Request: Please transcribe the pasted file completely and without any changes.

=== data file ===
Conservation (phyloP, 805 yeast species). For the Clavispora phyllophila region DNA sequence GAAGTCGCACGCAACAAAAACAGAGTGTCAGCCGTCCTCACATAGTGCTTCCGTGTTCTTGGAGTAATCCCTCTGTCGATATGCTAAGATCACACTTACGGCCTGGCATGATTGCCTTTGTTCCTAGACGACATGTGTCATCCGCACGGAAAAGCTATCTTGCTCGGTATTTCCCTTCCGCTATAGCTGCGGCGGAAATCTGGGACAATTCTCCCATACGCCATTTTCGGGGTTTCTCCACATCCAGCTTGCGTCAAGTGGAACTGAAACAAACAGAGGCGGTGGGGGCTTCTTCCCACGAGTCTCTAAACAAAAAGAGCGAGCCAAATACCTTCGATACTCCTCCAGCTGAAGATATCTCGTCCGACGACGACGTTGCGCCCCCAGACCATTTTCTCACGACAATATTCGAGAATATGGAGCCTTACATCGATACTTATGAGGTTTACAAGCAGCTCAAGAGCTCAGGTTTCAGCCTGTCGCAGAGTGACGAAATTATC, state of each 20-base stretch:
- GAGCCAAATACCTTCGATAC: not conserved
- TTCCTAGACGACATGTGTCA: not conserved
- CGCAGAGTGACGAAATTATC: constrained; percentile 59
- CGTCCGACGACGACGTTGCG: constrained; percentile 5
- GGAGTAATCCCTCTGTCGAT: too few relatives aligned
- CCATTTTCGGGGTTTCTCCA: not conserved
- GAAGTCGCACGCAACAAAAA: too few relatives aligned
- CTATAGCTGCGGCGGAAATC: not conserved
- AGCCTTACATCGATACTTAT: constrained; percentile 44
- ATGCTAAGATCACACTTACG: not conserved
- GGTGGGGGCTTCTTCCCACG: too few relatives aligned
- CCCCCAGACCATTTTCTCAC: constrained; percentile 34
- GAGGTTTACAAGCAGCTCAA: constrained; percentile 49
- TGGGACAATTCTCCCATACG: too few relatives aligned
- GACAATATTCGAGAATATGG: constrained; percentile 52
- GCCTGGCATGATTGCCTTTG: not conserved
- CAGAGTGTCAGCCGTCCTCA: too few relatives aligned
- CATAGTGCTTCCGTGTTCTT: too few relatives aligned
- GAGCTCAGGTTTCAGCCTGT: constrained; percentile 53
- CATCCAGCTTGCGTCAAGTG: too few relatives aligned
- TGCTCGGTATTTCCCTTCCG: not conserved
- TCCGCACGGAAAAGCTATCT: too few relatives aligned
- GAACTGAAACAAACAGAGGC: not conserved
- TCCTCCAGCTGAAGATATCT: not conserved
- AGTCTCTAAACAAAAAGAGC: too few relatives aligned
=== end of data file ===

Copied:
Conservation (phyloP, 805 yeast species). For the Clavispora phyllophila region DNA sequence GAAGTCGCACGCAACAAAAACAGAGTGTCAGCCGTCCTCACATAGTGCTTCCGTGTTCTTGGAGTAATCCCTCTGTCGATATGCTAAGATCACACTTACGGCCTGGCATGATTGCCTTTGTTCCTAGACGACATGTGTCATCCGCACGGAAAAGCTATCTTGCTCGGTATTTCCCTTCCGCTATAGCTGCGGCGGAAATCTGGGACAATTCTCCCATACGCCATTTTCGGGGTTTCTCCACATCCAGCTTGCGTCAAGTGGAACTGAAACAAACAGAGGCGGTGGGGGCTTCTTCCCACGAGTCTCTAAACAAAAAGAGCGAGCCAAATACCTTCGATACTCCTCCAGCTGAAGATATCTCGTCCGACGACGACGTTGCGCCCCCAGACCATTTTCTCACGACAATATTCGAGAATATGGAGCCTTACATCGATACTTATGAGGTTTACAAGCAGCTCAAGAGCTCAGGTTTCAGCCTGTCGCAGAGTGACGAAATTATC, state of each 20-base stretch:
- GAGCCAAATACCTTCGATAC: not conserved
- TTCCTAGACGACATGTGTCA: not conserved
- CGCAGAGTGACGAAATTATC: constrained; percentile 59
- CGTCCGACGACGACGTTGCG: constrained; percentile 5
- GGAGTAATCCCTCTGTCGAT: too few relatives aligned
- CCATTTTCGGGGTTTCTCCA: not conserved
- GAAGTCGCACGCAACAAAAA: too few relatives aligned
- CTATAGCTGCGGCGGAAATC: not conserved
- AGCCTTACATCGATACTTAT: constrained; percentile 44
- ATGCTAAGATCACACTTACG: not conserved
- GGTGGGGGCTTCTTCCCACG: too few relatives aligned
- CCCCCAGACCATTTTCTCAC: constrained; percentile 34
- GAGGTTTACAAGCAGCTCAA: constrained; percentile 49
- TGGGACAATTCTCCCATACG: too few relatives aligned
- GACAATATTCGAGAATATGG: constrained; percentile 52
- GCCTGGCATGATTGCCTTTG: not conserved
- CAGAGTGTCAGCCGTCCTCA: too few relatives aligned
- CATAGTGCTTCCGTGTTCTT: too few relatives aligned
- GAGCTCAGGTTTCAGCCTGT: constrained; percentile 53
- CATCCAGCTTGCGTCAAGTG: too few relatives aligned
- TGCTCGGTATTTCCCTTCCG: not conserved
- TCCGCACGGAAAAGCTATCT: too few relatives aligned
- GAACTGAAACAAACAGAGGC: not conserved
- TCCTCCAGCTGAAGATATCT: not conserved
- AGTCTCTAAACAAAAAGAGC: too few relatives aligned